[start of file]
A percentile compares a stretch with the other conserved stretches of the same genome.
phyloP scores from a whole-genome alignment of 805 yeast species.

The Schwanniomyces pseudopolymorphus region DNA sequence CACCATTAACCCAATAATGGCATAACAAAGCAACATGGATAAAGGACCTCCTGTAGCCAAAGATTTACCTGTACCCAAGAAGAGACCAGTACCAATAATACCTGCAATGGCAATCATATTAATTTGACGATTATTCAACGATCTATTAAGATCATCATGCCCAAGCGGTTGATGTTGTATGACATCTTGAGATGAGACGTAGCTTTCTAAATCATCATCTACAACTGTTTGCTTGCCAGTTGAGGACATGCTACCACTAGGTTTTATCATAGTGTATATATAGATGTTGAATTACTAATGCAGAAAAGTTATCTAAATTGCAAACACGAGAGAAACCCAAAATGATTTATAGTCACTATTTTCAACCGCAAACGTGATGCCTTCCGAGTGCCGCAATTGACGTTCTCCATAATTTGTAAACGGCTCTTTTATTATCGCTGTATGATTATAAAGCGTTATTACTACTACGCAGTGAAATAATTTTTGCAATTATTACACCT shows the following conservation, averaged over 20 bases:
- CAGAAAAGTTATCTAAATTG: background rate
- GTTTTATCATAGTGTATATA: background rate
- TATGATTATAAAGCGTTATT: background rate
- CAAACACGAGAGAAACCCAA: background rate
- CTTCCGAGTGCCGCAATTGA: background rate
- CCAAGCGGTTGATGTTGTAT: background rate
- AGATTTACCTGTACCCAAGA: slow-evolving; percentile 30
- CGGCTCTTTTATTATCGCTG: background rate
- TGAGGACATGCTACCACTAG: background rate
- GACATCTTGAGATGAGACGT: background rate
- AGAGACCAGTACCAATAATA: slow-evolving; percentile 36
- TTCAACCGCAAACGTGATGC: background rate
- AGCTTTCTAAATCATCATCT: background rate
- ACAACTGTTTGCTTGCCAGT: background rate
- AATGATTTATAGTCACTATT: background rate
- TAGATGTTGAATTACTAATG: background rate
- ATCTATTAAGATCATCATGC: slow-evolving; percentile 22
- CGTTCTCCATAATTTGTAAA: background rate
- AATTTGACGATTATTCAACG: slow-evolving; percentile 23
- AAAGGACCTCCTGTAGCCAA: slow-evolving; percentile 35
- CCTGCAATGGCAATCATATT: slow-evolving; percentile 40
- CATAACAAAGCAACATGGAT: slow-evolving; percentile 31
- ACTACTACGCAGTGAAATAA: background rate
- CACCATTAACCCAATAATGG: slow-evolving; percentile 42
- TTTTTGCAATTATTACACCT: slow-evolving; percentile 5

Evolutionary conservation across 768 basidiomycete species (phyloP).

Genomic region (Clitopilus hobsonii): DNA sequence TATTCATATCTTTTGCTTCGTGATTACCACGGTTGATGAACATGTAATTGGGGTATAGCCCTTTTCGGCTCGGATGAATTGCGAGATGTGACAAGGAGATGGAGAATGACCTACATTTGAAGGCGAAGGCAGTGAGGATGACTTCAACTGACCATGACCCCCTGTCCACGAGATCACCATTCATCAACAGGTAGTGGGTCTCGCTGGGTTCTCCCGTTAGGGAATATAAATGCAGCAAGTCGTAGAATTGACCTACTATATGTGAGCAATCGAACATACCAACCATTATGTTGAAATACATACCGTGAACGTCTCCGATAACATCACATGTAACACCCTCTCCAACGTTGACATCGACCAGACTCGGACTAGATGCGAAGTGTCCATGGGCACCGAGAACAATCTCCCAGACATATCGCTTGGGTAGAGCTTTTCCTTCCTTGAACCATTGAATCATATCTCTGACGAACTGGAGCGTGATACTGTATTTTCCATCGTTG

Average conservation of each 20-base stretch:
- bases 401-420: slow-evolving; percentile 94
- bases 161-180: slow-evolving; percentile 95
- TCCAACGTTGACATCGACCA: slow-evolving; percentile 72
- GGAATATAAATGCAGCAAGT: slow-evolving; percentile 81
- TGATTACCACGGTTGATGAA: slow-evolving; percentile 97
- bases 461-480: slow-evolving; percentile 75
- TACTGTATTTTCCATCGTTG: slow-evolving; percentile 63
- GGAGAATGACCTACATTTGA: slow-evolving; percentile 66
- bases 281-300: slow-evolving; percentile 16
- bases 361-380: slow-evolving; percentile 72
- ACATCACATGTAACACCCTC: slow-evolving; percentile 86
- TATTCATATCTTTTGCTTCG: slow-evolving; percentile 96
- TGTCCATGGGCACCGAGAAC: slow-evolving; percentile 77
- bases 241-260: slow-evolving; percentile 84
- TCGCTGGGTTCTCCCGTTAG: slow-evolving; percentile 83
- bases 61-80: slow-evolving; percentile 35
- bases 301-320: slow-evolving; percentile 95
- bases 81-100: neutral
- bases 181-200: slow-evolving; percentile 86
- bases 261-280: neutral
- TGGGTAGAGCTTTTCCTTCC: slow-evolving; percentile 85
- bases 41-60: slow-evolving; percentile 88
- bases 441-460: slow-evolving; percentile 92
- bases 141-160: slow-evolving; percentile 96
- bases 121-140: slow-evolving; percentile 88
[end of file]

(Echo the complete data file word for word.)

A percentile compares a stretch with the other conserved stretches of the same genome.
phyloP scores from a whole-genome alignment of 805 yeast species.

The Schwanniomyces pseudopolymorphus region DNA sequence CACCATTAACCCAATAATGGCATAACAAAGCAACATGGATAAAGGACCTCCTGTAGCCAAAGATTTACCTGTACCCAAGAAGAGACCAGTACCAATAATACCTGCAATGGCAATCATATTAATTTGACGATTATTCAACGATCTATTAAGATCATCATGCCCAAGCGGTTGATGTTGTATGACATCTTGAGATGAGACGTAGCTTTCTAAATCATCATCTACAACTGTTTGCTTGCCAGTTGAGGACATGCTACCACTAGGTTTTATCATAGTGTATATATAGATGTTGAATTACTAATGCAGAAAAGTTATCTAAATTGCAAACACGAGAGAAACCCAAAATGATTTATAGTCACTATTTTCAACCGCAAACGTGATGCCTTCCGAGTGCCGCAATTGACGTTCTCCATAATTTGTAAACGGCTCTTTTATTATCGCTGTATGATTATAAAGCGTTATTACTACTACGCAGTGAAATAATTTTTGCAATTATTACACCT shows the following conservation, averaged over 20 bases:
- CAGAAAAGTTATCTAAATTG: background rate
- GTTTTATCATAGTGTATATA: background rate
- TATGATTATAAAGCGTTATT: background rate
- CAAACACGAGAGAAACCCAA: background rate
- CTTCCGAGTGCCGCAATTGA: background rate
- CCAAGCGGTTGATGTTGTAT: background rate
- AGATTTACCTGTACCCAAGA: slow-evolving; percentile 30
- CGGCTCTTTTATTATCGCTG: background rate
- TGAGGACATGCTACCACTAG: background rate
- GACATCTTGAGATGAGACGT: background rate
- AGAGACCAGTACCAATAATA: slow-evolving; percentile 36
- TTCAACCGCAAACGTGATGC: background rate
- AGCTTTCTAAATCATCATCT: background rate
- ACAACTGTTTGCTTGCCAGT: background rate
- AATGATTTATAGTCACTATT: background rate
- TAGATGTTGAATTACTAATG: background rate
- ATCTATTAAGATCATCATGC: slow-evolving; percentile 22
- CGTTCTCCATAATTTGTAAA: background rate
- AATTTGACGATTATTCAACG: slow-evolving; percentile 23
- AAAGGACCTCCTGTAGCCAA: slow-evolving; percentile 35
- CCTGCAATGGCAATCATATT: slow-evolving; percentile 40
- CATAACAAAGCAACATGGAT: slow-evolving; percentile 31
- ACTACTACGCAGTGAAATAA: background rate
- CACCATTAACCCAATAATGG: slow-evolving; percentile 42
- TTTTTGCAATTATTACACCT: slow-evolving; percentile 5

Evolutionary conservation across 768 basidiomycete species (phyloP).

Genomic region (Clitopilus hobsonii): DNA sequence TATTCATATCTTTTGCTTCGTGATTACCACGGTTGATGAACATGTAATTGGGGTATAGCCCTTTTCGGCTCGGATGAATTGCGAGATGTGACAAGGAGATGGAGAATGACCTACATTTGAAGGCGAAGGCAGTGAGGATGACTTCAACTGACCATGACCCCCTGTCCACGAGATCACCATTCATCAACAGGTAGTGGGTCTCGCTGGGTTCTCCCGTTAGGGAATATAAATGCAGCAAGTCGTAGAATTGACCTACTATATGTGAGCAATCGAACATACCAACCATTATGTTGAAATACATACCGTGAACGTCTCCGATAACATCACATGTAACACCCTCTCCAACGTTGACATCGACCAGACTCGGACTAGATGCGAAGTGTCCATGGGCACCGAGAACAATCTCCCAGACATATCGCTTGGGTAGAGCTTTTCCTTCCTTGAACCATTGAATCATATCTCTGACGAACTGGAGCGTGATACTGTATTTTCCATCGTTG

Average conservation of each 20-base stretch:
- bases 401-420: slow-evolving; percentile 94
- bases 161-180: slow-evolving; percentile 95
- TCCAACGTTGACATCGACCA: slow-evolving; percentile 72
- GGAATATAAATGCAGCAAGT: slow-evolving; percentile 81
- TGATTACCACGGTTGATGAA: slow-evolving; percentile 97
- bases 461-480: slow-evolving; percentile 75
- TACTGTATTTTCCATCGTTG: slow-evolving; percentile 63
- GGAGAATGACCTACATTTGA: slow-evolving; percentile 66
- bases 281-300: slow-evolving; percentile 16
- bases 361-380: slow-evolving; percentile 72
- ACATCACATGTAACACCCTC: slow-evolving; percentile 86
- TATTCATATCTTTTGCTTCG: slow-evolving; percentile 96
- TGTCCATGGGCACCGAGAAC: slow-evolving; percentile 77
- bases 241-260: slow-evolving; percentile 84
- TCGCTGGGTTCTCCCGTTAG: slow-evolving; percentile 83
- bases 61-80: slow-evolving; percentile 35
- bases 301-320: slow-evolving; percentile 95
- bases 81-100: neutral
- bases 181-200: slow-evolving; percentile 86
- bases 261-280: neutral
- TGGGTAGAGCTTTTCCTTCC: slow-evolving; percentile 85
- bases 41-60: slow-evolving; percentile 88
- bases 441-460: slow-evolving; percentile 92
- bases 141-160: slow-evolving; percentile 96
- bases 121-140: slow-evolving; percentile 88